Using Windows 10
- By Ed Bott and Craig Stinson
- An overview of the Windows 10 user experience
- Navigating Windows 10
- Using and customizing the taskbar
- Using and customizing Action Center
- Switching tasks
- Reviewing, revisiting, resuming with Timeline
- Switching between virtual desktops
- Managing and arranging windows
- Using a keyboard and mouse in Windows 10
- Using Windows 10 on a touchscreen device
- Using the Windows Ink workspace
- Working with fonts
In this sample chapter from Windows 10 Inside Out, 3rd Edition, explore the Windows 10 interface and learn how to customize your taskbar and Action Center, switch between virtual desktops, manage and arrange windows, use Windows 10 on a touchscreen device, and more.
This chapter covers the basics of the Windows 10 user interface. We’ll look at all the things that you tap, click, drag, and drop in order to make Windows do what you want it to do. If you’re just arriving in Windows 10 after spending months or years with Windows 7, you’ll find both familiarity and novelty here. But even if you’ve been happily and productively working with Windows 10 since the system debuted in July 2015, you might want to give this chapter a quick perusal. Microsoft now provides semiannual updates to Windows, continually introducing new features and enhancing existing ones. The interface has “matured” over these last several years—that is to say, changed in subtle and significant ways for the better. It’s worth getting reacquainted to see what’s new.
A quick disclaimer: In this chapter and throughout, we write and depict the operating system as it stood in the summer of 2018. Version 1803 is the basis for this book, but by the time you read this, you may be looking at version 1809 (the next feature update after 1803, due in the fall of 2018) or perhaps one of the two versions scheduled for release in 2019. (To see which version you’re using, look under Windows Specifications at Settings > System > About.) It’s possible that some of the screenshots and step-by-step instructions you find in this book may not match exactly the system you’re working with. We hope that our descriptions are clear enough that you’ll be able to take small changes in stride.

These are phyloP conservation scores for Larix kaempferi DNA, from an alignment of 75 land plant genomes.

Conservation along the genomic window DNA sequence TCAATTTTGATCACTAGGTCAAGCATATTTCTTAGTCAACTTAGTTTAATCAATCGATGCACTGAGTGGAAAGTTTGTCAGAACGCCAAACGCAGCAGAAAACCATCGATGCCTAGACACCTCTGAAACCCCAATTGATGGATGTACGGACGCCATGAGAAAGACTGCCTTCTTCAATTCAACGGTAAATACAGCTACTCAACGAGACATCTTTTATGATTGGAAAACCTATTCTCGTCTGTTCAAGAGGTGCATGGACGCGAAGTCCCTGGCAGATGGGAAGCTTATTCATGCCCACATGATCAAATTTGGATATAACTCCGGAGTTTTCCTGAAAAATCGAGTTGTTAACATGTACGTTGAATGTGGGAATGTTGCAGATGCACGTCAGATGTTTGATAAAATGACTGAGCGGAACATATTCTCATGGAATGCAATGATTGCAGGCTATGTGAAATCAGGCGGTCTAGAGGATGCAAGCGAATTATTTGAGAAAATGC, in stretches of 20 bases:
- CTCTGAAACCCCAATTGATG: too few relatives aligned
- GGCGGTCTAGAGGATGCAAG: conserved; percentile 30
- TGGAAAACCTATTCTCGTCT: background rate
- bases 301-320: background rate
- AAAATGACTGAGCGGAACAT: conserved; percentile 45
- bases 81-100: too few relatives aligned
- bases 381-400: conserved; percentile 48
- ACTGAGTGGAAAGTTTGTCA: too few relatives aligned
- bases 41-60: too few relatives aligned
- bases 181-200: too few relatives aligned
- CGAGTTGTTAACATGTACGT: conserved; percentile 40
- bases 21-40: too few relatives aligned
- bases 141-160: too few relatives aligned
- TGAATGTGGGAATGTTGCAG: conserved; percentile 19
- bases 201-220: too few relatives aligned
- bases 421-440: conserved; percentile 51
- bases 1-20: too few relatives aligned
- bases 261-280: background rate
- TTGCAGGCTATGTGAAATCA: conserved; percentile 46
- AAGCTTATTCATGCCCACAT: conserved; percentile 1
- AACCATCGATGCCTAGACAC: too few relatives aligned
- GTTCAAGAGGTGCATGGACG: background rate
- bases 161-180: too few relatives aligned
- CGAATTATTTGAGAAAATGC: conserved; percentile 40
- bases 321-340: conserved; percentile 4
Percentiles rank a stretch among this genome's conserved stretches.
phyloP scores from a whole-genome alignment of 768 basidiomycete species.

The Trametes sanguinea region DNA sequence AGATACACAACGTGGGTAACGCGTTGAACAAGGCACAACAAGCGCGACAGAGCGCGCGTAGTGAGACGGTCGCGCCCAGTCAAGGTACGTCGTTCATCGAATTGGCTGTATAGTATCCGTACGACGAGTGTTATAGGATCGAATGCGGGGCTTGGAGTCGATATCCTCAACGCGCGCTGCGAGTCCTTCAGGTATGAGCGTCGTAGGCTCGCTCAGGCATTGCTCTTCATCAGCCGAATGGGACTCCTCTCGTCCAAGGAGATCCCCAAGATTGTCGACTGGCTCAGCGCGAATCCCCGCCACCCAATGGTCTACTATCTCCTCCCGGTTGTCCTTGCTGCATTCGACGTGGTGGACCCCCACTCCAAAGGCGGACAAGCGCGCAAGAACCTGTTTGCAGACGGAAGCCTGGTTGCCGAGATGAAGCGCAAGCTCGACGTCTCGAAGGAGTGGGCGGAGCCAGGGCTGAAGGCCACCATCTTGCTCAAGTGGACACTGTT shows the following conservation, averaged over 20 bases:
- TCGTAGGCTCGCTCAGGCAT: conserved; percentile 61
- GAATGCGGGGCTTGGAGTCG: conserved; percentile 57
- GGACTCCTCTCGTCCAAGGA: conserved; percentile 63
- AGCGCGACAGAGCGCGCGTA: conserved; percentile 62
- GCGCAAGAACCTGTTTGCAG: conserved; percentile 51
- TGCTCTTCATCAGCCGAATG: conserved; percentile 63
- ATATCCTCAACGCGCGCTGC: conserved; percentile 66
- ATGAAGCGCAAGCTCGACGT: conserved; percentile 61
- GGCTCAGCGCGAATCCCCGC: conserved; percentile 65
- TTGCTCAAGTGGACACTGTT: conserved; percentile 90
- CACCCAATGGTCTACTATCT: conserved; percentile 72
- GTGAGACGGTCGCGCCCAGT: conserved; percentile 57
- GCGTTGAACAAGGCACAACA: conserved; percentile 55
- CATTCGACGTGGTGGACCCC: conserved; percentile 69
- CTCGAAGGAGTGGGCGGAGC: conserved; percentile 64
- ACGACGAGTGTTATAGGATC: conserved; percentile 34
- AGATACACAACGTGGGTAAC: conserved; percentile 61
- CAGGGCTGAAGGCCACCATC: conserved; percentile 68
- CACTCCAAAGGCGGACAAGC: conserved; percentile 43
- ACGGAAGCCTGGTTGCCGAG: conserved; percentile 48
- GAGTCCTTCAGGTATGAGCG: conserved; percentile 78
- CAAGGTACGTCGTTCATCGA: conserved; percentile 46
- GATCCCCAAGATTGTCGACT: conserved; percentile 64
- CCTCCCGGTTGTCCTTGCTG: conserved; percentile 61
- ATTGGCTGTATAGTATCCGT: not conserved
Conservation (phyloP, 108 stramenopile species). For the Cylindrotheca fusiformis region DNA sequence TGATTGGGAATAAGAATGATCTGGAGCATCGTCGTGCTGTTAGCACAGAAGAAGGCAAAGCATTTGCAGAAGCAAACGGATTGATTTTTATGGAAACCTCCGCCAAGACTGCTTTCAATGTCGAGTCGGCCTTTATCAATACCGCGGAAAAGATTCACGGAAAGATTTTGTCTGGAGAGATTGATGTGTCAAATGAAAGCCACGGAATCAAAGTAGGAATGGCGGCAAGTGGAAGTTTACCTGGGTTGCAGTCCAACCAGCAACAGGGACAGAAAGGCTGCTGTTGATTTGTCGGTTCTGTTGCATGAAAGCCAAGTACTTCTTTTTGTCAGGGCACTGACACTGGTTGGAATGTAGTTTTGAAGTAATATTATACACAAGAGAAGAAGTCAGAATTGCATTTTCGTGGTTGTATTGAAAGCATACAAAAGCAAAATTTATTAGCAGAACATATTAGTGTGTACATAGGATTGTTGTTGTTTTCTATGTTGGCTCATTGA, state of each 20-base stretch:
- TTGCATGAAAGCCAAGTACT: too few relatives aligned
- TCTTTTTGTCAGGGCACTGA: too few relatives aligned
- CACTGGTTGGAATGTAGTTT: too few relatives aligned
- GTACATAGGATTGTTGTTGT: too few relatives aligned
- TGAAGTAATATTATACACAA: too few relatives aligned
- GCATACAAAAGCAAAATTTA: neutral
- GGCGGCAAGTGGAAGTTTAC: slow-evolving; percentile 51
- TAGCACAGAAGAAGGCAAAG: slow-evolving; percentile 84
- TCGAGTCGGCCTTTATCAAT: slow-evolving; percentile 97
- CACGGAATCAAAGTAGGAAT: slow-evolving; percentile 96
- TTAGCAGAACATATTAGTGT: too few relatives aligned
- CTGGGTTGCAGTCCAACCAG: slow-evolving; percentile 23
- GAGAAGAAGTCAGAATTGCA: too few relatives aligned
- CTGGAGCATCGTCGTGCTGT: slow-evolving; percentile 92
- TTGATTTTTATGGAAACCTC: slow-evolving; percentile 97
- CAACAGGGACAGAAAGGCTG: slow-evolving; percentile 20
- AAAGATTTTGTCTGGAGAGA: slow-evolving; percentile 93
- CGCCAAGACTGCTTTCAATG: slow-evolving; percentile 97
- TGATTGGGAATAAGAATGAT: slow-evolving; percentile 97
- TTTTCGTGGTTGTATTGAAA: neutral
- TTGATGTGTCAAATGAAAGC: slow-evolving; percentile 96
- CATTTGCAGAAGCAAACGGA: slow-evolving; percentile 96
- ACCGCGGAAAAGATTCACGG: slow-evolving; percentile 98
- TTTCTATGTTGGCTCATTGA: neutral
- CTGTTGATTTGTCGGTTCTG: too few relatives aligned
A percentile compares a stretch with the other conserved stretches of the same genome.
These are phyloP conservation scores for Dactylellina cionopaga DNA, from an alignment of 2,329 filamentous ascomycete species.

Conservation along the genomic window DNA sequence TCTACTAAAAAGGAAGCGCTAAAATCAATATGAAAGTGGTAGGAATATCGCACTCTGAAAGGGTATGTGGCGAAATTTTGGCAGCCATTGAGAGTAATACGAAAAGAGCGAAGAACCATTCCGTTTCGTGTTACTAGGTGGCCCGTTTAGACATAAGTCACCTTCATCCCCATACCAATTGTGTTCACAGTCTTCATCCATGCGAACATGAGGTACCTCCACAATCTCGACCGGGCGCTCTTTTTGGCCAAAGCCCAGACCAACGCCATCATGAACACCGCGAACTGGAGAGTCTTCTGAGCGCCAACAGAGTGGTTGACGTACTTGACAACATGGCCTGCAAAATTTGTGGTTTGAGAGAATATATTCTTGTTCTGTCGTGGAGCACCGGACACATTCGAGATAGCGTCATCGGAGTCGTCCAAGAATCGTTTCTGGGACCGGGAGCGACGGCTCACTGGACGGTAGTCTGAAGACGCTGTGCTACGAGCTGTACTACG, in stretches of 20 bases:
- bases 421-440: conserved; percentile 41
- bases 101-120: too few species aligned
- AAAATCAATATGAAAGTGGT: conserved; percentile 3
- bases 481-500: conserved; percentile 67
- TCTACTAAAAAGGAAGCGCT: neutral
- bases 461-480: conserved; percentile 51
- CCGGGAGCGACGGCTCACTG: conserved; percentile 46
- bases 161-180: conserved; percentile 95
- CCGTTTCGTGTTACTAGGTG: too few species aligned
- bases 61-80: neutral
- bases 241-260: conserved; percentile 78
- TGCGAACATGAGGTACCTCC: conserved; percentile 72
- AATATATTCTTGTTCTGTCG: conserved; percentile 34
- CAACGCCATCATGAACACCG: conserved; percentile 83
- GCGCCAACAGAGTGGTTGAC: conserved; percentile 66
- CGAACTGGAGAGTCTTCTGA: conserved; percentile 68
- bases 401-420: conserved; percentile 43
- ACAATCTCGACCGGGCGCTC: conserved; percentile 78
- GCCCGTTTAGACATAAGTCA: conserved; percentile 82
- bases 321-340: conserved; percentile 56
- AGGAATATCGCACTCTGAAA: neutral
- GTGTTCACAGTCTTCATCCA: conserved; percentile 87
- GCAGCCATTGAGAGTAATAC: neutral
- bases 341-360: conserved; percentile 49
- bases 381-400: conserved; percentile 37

An overview of the Windows 10 user experience
Before we dive into detailed descriptions of individual features, please join us for a brief tour of Windows 10. Our goal is to introduce the different parts of Windows, new and old, so that we can be sure you’re on the same page…or at least looking at the same arrangement of pixels.
Figure 3-1 shows the basic building blocks of Windows 10 and offers a hint of its signature visual style.
Figure 3-1 Start and Action Center are at the core of the Windows 10 experience, with the familiar desktop front and center for conventional PCs.
When you first start up a conventional PC running Windows 10, you see the familiar Windows 7–style desktop and taskbar. Clicking the Start button—the Windows logo in the lower-left–corner—opens Start, which is conceptually similar to its predecessor but differs dramatically in the details.
A click on the right side of the taskbar opens Action Center, which is also shown in Figure 3-1. This pane, which uses the full height of your display, contains notifications from apps and services as well as action buttons that allow quick access to settings.
As with previous versions, Windows 10 offers multiple ways to switch between tasks. The Task View button, located at the left end of the taskbar, produces the view shown in Figure 3-2, which also shows a portion of Timeline. We discuss Task View and Timeline in more detail later in this chapter.
Figure 3-2 Use Task View to switch quickly between available windows; the new Timeline feature allows you to switch to activities or sites from the immediate or more distant past.